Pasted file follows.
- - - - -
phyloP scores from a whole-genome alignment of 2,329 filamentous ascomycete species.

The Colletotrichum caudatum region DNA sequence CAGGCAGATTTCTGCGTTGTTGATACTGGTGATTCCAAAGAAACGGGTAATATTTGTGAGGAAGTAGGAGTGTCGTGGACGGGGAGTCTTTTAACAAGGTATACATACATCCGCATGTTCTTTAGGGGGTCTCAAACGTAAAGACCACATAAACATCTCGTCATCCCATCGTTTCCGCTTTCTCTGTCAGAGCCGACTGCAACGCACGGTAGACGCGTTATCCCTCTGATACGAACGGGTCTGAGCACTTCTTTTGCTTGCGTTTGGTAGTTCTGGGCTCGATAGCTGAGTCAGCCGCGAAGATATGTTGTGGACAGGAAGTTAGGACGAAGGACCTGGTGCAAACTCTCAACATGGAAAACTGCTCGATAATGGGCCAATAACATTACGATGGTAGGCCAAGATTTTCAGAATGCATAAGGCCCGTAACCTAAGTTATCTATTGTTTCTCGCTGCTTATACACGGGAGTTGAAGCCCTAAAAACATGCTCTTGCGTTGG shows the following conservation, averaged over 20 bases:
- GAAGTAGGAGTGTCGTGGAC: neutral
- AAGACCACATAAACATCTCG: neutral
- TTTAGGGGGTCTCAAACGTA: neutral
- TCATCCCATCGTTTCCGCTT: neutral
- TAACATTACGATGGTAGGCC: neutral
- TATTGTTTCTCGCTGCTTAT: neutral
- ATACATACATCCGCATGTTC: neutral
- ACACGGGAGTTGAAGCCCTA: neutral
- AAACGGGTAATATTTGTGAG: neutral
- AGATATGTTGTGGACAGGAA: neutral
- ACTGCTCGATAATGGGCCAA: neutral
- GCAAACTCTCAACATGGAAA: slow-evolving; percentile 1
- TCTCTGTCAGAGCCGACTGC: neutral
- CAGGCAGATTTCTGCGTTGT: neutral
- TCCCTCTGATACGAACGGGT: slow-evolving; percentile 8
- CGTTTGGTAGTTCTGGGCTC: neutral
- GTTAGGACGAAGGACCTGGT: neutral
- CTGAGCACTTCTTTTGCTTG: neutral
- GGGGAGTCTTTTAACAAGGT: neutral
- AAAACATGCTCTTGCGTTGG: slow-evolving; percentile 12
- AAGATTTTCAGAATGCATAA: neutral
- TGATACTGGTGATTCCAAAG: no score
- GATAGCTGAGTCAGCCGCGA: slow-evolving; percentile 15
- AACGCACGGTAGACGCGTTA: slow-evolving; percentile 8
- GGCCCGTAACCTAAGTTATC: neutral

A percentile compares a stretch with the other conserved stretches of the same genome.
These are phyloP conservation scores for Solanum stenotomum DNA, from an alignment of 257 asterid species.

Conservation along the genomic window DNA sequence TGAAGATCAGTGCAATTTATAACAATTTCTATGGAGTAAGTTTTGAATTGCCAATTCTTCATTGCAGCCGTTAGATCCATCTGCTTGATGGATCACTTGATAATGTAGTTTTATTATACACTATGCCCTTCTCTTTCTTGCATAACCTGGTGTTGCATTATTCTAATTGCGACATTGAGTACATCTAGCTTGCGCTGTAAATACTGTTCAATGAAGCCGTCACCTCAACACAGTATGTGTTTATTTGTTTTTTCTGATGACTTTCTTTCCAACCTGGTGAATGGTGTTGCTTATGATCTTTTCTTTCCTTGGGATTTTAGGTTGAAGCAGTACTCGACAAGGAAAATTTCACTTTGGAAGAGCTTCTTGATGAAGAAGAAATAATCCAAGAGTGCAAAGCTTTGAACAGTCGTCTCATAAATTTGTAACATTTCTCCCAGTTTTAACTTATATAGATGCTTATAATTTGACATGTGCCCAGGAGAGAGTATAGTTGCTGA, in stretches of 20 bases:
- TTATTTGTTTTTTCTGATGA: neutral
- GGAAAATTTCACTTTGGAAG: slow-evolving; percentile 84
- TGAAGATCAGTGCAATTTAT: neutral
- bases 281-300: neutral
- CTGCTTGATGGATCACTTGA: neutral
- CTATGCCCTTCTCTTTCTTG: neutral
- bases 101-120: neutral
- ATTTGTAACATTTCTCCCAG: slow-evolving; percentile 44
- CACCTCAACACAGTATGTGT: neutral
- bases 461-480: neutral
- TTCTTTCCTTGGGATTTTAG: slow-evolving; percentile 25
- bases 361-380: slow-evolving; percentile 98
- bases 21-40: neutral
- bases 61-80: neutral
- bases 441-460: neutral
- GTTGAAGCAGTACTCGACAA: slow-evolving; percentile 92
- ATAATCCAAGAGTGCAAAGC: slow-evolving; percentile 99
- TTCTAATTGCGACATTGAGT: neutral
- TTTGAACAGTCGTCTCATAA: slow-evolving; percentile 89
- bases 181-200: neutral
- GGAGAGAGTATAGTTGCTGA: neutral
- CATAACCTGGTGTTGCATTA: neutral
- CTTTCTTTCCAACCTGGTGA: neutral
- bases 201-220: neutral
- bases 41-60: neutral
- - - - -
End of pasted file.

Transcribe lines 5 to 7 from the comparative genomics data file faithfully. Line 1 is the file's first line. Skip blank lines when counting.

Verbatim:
- TTTAGGGGGTCTCAAACGTA: neutral
- TCATCCCATCGTTTCCGCTT: neutral
- TAACATTACGATGGTAGGCC: neutral